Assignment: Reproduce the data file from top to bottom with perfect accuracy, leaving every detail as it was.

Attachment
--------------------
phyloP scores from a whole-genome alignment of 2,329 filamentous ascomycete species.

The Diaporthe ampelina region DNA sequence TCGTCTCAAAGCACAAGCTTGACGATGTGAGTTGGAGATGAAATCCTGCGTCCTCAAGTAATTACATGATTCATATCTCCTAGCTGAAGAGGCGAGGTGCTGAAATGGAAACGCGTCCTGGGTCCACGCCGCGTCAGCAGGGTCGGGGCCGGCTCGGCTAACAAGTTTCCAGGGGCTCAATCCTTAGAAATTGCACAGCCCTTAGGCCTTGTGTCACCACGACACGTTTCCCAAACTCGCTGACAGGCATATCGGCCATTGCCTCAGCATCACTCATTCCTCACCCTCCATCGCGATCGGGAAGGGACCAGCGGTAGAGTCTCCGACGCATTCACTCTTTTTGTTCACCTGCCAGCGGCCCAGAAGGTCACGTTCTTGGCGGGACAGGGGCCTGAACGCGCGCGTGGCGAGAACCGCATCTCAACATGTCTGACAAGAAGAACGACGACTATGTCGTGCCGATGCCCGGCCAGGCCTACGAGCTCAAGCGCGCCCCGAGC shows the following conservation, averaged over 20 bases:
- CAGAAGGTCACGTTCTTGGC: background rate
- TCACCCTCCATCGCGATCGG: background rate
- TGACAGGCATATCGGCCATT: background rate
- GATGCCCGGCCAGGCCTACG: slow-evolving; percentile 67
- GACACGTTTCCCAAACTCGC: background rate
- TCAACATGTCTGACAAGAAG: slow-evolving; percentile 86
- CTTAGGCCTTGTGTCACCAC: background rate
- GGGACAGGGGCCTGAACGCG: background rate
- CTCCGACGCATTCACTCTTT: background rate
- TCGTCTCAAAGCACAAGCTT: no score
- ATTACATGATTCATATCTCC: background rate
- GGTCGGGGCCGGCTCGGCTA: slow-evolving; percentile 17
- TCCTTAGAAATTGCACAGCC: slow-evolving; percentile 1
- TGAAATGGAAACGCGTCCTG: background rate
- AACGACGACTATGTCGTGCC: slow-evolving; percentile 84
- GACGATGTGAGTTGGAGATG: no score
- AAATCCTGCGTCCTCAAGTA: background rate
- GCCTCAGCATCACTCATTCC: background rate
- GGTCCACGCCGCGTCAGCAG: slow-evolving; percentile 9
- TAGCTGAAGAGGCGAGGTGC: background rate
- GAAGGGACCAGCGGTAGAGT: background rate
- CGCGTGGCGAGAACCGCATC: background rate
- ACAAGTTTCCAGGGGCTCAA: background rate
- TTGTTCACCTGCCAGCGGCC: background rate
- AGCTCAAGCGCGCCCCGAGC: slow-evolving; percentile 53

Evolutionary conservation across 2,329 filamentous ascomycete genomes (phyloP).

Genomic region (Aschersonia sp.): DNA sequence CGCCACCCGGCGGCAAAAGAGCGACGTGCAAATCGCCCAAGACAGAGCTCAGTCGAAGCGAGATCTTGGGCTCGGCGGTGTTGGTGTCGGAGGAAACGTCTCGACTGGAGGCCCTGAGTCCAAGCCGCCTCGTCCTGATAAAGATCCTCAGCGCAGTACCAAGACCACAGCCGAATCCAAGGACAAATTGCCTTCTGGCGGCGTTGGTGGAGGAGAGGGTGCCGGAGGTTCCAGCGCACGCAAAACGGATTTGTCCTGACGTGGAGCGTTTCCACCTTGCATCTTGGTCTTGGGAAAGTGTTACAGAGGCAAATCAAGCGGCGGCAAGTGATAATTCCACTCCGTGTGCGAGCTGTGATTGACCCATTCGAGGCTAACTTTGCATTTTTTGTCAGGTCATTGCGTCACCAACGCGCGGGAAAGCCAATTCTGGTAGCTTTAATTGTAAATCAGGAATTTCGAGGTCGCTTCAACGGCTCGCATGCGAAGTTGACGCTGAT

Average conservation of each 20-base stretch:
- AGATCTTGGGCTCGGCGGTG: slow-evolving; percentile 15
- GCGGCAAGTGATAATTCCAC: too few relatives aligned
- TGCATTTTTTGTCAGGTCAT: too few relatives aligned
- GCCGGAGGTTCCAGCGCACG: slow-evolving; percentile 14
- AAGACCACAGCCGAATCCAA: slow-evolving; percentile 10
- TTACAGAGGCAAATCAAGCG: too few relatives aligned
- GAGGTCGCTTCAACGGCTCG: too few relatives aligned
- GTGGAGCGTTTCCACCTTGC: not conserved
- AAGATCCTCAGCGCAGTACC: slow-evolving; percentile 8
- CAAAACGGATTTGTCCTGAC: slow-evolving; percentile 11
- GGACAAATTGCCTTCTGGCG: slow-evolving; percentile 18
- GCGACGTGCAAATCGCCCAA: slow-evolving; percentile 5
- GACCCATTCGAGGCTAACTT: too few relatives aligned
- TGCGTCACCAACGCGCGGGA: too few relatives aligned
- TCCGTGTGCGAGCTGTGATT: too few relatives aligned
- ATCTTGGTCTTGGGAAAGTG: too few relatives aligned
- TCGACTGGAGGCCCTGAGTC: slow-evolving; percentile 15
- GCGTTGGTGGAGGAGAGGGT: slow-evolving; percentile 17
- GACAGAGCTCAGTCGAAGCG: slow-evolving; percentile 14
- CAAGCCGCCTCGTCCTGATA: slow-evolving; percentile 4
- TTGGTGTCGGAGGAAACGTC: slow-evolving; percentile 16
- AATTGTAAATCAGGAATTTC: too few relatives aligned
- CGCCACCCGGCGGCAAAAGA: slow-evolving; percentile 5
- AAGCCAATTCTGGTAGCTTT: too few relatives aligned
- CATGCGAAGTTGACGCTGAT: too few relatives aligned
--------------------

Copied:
phyloP scores from a whole-genome alignment of 2,329 filamentous ascomycete species.

The Diaporthe ampelina region DNA sequence TCGTCTCAAAGCACAAGCTTGACGATGTGAGTTGGAGATGAAATCCTGCGTCCTCAAGTAATTACATGATTCATATCTCCTAGCTGAAGAGGCGAGGTGCTGAAATGGAAACGCGTCCTGGGTCCACGCCGCGTCAGCAGGGTCGGGGCCGGCTCGGCTAACAAGTTTCCAGGGGCTCAATCCTTAGAAATTGCACAGCCCTTAGGCCTTGTGTCACCACGACACGTTTCCCAAACTCGCTGACAGGCATATCGGCCATTGCCTCAGCATCACTCATTCCTCACCCTCCATCGCGATCGGGAAGGGACCAGCGGTAGAGTCTCCGACGCATTCACTCTTTTTGTTCACCTGCCAGCGGCCCAGAAGGTCACGTTCTTGGCGGGACAGGGGCCTGAACGCGCGCGTGGCGAGAACCGCATCTCAACATGTCTGACAAGAAGAACGACGACTATGTCGTGCCGATGCCCGGCCAGGCCTACGAGCTCAAGCGCGCCCCGAGC shows the following conservation, averaged over 20 bases:
- CAGAAGGTCACGTTCTTGGC: background rate
- TCACCCTCCATCGCGATCGG: background rate
- TGACAGGCATATCGGCCATT: background rate
- GATGCCCGGCCAGGCCTACG: slow-evolving; percentile 67
- GACACGTTTCCCAAACTCGC: background rate
- TCAACATGTCTGACAAGAAG: slow-evolving; percentile 86
- CTTAGGCCTTGTGTCACCAC: background rate
- GGGACAGGGGCCTGAACGCG: background rate
- CTCCGACGCATTCACTCTTT: background rate
- TCGTCTCAAAGCACAAGCTT: no score
- ATTACATGATTCATATCTCC: background rate
- GGTCGGGGCCGGCTCGGCTA: slow-evolving; percentile 17
- TCCTTAGAAATTGCACAGCC: slow-evolving; percentile 1
- TGAAATGGAAACGCGTCCTG: background rate
- AACGACGACTATGTCGTGCC: slow-evolving; percentile 84
- GACGATGTGAGTTGGAGATG: no score
- AAATCCTGCGTCCTCAAGTA: background rate
- GCCTCAGCATCACTCATTCC: background rate
- GGTCCACGCCGCGTCAGCAG: slow-evolving; percentile 9
- TAGCTGAAGAGGCGAGGTGC: background rate
- GAAGGGACCAGCGGTAGAGT: background rate
- CGCGTGGCGAGAACCGCATC: background rate
- ACAAGTTTCCAGGGGCTCAA: background rate
- TTGTTCACCTGCCAGCGGCC: background rate
- AGCTCAAGCGCGCCCCGAGC: slow-evolving; percentile 53

Evolutionary conservation across 2,329 filamentous ascomycete genomes (phyloP).

Genomic region (Aschersonia sp.): DNA sequence CGCCACCCGGCGGCAAAAGAGCGACGTGCAAATCGCCCAAGACAGAGCTCAGTCGAAGCGAGATCTTGGGCTCGGCGGTGTTGGTGTCGGAGGAAACGTCTCGACTGGAGGCCCTGAGTCCAAGCCGCCTCGTCCTGATAAAGATCCTCAGCGCAGTACCAAGACCACAGCCGAATCCAAGGACAAATTGCCTTCTGGCGGCGTTGGTGGAGGAGAGGGTGCCGGAGGTTCCAGCGCACGCAAAACGGATTTGTCCTGACGTGGAGCGTTTCCACCTTGCATCTTGGTCTTGGGAAAGTGTTACAGAGGCAAATCAAGCGGCGGCAAGTGATAATTCCACTCCGTGTGCGAGCTGTGATTGACCCATTCGAGGCTAACTTTGCATTTTTTGTCAGGTCATTGCGTCACCAACGCGCGGGAAAGCCAATTCTGGTAGCTTTAATTGTAAATCAGGAATTTCGAGGTCGCTTCAACGGCTCGCATGCGAAGTTGACGCTGAT

Average conservation of each 20-base stretch:
- AGATCTTGGGCTCGGCGGTG: slow-evolving; percentile 15
- GCGGCAAGTGATAATTCCAC: too few relatives aligned
- TGCATTTTTTGTCAGGTCAT: too few relatives aligned
- GCCGGAGGTTCCAGCGCACG: slow-evolving; percentile 14
- AAGACCACAGCCGAATCCAA: slow-evolving; percentile 10
- TTACAGAGGCAAATCAAGCG: too few relatives aligned
- GAGGTCGCTTCAACGGCTCG: too few relatives aligned
- GTGGAGCGTTTCCACCTTGC: not conserved
- AAGATCCTCAGCGCAGTACC: slow-evolving; percentile 8
- CAAAACGGATTTGTCCTGAC: slow-evolving; percentile 11
- GGACAAATTGCCTTCTGGCG: slow-evolving; percentile 18
- GCGACGTGCAAATCGCCCAA: slow-evolving; percentile 5
- GACCCATTCGAGGCTAACTT: too few relatives aligned
- TGCGTCACCAACGCGCGGGA: too few relatives aligned
- TCCGTGTGCGAGCTGTGATT: too few relatives aligned
- ATCTTGGTCTTGGGAAAGTG: too few relatives aligned
- TCGACTGGAGGCCCTGAGTC: slow-evolving; percentile 15
- GCGTTGGTGGAGGAGAGGGT: slow-evolving; percentile 17
- GACAGAGCTCAGTCGAAGCG: slow-evolving; percentile 14
- CAAGCCGCCTCGTCCTGATA: slow-evolving; percentile 4
- TTGGTGTCGGAGGAAACGTC: slow-evolving; percentile 16
- AATTGTAAATCAGGAATTTC: too few relatives aligned
- CGCCACCCGGCGGCAAAAGA: slow-evolving; percentile 5
- AAGCCAATTCTGGTAGCTTT: too few relatives aligned
- CATGCGAAGTTGACGCTGAT: too few relatives aligned